Tuesday, September 24, 2013

a room of one's own

 For a while I've had the idea of fencing around my vegetable garden.  Out here there's a LOT of seeds blowing in the wind, so weeding's a full time gig.  There are also plenty of invading varmints and critters, including a large shaggy black dog who enjoys napping on my strawberry bed.  And a tall wall can create a sort of micro-climate that extends the growing season.   Gardeners in town seem to have less issues growing stuff when there are walls all around the dirt, so I envisioned an enclosure to mimic living in town.  I optioned the project to my father and he came back with a plan.


After some dickering over the size (he thought it was HUGE, but misunderstood where it would go--not the front yard, but along the side of our house) and position (more on that later), he drew up a plan and gave me instructions to sell a kidney on the black market and buy cedar from a lumber yard.

 I kid about the kidney, but cedar's expensive stuff.  Pretty and fragrant, but not cheap.  After a weekend of laying in posts, Dad booked another couple of days to slap in the boards.  This involved much fetching, carrying and a pneumatic hammer running off an air compressor.  That tool sounded like gunshot and made me twitchy.  I kept having visions of a nail accidentally impaling my forehead in a freak accident.  It spat out nails with so much force that I felt a breeze each time Dad used it.


As you can see, the fence got around 4 of 5 of my raised beds.  Positioning the fence a different way required moving or cutting down a spruce tree.  Unacceptable.  Moving a raised bed is much easier.  After frost, I'll dig it out, lug it back into a new spot inside the garden, and fill it in with dirt for spring planting.  Meanwhile, those beans, cukes and squashes are sitting outside the fence sort of banished.  Not part of the veggie clique on the other side of that wall o' cedar.

 That spruce on the left escaped the axe.  Lucky tree. 

Then we ran out of boards, energy and time, so Dad said he'd come back some day and finish the last stretch and build a gate.  It's kind of marvelous inside that fence.  Like a room of my very own, closed off from the world, full of green and the smell of cedar mixed with basil.  I'll have one bed of strawberries, one of asparagus, some blueberry bushes and plenty of space to grow the rest of what we like to eat:  beans, peas, squash, zucchini, carrots, peppers, beets, tomatoes and onions.  I plan to put in a little seating area towards the back and attach some hanging baskets to the fence.


I have grand plans to landscape around the outside, too.  The bottom edge is 1/2 inch mesh to ventilate the wood so it won't rot quickly.  The mesh keeps burrowers out, and let me tell you, it was beastly to cut and attach.  That stuff has sharp edges and cutting it and stapling it to the bottom of the fence was a two-person job.   We worried more about keeping the top of the fence looking nice and level, reasoning that no one would look much at the bottom once I get everything planted inside and out.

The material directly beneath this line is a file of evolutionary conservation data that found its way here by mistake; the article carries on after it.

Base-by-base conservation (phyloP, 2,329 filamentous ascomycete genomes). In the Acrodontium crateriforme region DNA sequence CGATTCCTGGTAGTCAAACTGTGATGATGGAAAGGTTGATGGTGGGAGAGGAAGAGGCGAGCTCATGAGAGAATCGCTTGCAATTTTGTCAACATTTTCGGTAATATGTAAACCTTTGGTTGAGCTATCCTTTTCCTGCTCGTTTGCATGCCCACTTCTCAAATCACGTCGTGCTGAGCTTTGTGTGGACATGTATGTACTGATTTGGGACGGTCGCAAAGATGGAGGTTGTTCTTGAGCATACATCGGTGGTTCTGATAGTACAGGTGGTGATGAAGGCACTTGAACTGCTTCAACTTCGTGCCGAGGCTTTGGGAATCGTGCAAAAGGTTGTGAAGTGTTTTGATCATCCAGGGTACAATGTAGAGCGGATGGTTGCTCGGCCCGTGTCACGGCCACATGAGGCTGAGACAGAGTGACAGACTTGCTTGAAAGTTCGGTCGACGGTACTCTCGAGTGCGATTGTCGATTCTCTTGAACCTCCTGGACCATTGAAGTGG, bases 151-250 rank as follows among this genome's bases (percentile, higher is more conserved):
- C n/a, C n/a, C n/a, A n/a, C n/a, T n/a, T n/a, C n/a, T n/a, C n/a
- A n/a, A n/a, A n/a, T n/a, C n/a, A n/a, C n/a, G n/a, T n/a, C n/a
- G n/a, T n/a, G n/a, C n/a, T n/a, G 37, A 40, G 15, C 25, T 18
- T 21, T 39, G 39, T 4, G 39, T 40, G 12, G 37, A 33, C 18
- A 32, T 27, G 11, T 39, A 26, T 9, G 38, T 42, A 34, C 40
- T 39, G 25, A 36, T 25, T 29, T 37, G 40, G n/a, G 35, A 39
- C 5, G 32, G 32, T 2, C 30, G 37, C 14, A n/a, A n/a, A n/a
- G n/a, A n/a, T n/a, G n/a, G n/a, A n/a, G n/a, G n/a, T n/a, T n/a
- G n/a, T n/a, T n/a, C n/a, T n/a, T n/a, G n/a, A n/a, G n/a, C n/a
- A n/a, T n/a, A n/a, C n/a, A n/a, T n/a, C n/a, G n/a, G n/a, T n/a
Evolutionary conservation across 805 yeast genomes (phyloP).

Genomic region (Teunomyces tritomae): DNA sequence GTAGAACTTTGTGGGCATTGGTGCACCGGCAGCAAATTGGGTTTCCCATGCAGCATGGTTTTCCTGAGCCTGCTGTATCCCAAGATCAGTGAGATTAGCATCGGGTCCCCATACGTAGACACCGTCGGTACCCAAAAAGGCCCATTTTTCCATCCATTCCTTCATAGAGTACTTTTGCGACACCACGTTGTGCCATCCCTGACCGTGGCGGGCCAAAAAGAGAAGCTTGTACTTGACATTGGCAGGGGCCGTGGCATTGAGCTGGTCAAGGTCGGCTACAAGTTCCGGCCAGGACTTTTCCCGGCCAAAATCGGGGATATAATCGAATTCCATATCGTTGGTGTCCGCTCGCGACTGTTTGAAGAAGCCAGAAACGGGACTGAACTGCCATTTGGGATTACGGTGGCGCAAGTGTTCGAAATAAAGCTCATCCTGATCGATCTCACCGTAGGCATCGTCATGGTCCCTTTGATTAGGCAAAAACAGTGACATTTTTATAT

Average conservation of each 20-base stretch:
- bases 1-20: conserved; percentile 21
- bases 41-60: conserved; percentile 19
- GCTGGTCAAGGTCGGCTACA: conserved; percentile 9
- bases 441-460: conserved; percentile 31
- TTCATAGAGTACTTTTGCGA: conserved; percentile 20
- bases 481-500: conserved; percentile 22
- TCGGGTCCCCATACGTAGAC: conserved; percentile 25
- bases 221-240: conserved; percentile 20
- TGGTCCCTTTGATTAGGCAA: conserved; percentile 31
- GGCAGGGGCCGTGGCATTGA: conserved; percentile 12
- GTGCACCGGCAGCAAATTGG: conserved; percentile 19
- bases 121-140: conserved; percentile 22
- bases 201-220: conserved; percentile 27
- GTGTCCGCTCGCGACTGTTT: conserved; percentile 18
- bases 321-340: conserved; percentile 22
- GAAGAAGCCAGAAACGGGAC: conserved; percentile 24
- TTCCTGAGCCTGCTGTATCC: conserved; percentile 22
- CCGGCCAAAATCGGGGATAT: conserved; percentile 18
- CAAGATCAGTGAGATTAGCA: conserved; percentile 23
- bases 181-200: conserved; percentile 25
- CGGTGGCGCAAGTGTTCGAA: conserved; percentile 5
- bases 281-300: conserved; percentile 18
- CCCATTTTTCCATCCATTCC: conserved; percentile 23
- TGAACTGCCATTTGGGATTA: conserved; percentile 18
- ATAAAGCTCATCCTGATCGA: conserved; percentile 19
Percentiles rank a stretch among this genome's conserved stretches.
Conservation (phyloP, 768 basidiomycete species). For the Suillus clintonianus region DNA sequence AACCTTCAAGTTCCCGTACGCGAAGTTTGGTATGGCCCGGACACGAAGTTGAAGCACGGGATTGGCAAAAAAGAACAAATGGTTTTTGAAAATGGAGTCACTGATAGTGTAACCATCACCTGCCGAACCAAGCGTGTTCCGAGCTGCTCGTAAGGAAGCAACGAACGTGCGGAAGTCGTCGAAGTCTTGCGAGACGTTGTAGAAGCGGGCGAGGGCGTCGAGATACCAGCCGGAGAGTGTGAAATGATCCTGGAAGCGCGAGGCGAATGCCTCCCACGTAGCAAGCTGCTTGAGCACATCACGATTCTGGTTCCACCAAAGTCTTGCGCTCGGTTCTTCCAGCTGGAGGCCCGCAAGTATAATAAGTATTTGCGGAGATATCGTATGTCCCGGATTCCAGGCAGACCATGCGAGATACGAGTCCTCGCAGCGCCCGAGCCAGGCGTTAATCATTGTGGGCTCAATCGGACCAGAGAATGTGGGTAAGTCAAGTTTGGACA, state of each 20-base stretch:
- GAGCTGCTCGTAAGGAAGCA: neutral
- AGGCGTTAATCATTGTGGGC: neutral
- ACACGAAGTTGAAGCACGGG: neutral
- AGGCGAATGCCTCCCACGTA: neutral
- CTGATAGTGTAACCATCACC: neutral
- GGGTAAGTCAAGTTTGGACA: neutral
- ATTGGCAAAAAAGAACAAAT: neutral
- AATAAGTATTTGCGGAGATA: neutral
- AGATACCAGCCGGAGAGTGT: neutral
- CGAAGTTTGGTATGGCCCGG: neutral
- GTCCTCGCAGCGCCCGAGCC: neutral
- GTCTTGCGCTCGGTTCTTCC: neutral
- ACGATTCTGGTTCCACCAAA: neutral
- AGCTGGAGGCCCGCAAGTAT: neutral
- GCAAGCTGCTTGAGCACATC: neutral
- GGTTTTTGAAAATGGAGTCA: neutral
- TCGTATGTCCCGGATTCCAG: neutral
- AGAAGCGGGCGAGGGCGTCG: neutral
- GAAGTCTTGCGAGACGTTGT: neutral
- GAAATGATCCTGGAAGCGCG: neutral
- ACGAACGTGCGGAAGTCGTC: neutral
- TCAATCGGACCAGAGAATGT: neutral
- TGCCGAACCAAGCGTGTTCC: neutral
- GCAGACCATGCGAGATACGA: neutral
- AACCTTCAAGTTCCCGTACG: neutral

While we worked on my "outdoor" room, Mr. D's behemoth barn shed nears completion.  My days are full of concrete guys, flooring guys and the landscaper. All this excitement outside my window, trucks beeping and digging and hauling while I struggle to write through scene after scene.  It's a bit of a struggle, getting the threads of a plot worked out in my mind and then someone pulls in or knocks at the door--and WHOOSH!  Gone--just like that.

It's enough to make a girl want a room of her own just to get a little peace and quiet so she can get her work done.  Perhaps I should've trenched some electricity out to my vegetable garden.

12 comments:

  1. Wow --I really envy you that walled garden! Like a secret garden! And you're going to have a greenhouse too --soon you can go completely off the grid :-)

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  2. That's a very nice walled garden that I'm sure you'll be very happy with. It must be a wonderful place to be in and you will indeed have a micro climate there. Maybe you will be able to even grow some grapevines.

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  3. That's pretty darned awesome! Kudos to your dad for doing this.. it's a lot of work.

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  4. I am so impressed!

    You know, you could put in a tiny house in your secret garden... here are some ideas to help you dream (because hey, what's another project, right?!?)
    http://www.pinterest.com/kcinnova/little-houses/

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  5. Oh how I love that garden wall! Gorgeous wood and such a pretty garden hiding on the inside. Between your husband's shed and your walled-in garden, will you two ever see each other again? :)

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  6. Lovely! Just curious, but why cedar? Is it very weatherproof? Does the smell repel deer?

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  7. Sounds lovely. I am looking forward to improvements like that in my new garden space.

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  8. WOW. Y'all sure don't do things small up there, do you?

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  9. What a great idea. I never heard of that mesh on the bottom, but if it works, that's terrific! The barn is coming along great!

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  10. Splendid! Just marvelous.
    Have you seen this? your fence seems perfect for it (if you're that kind of girl)
    http://gardendrama.wordpress.com/2011/09/17/garden-art-on-the-cheap-diy-glass-marbles-in-your-fence/

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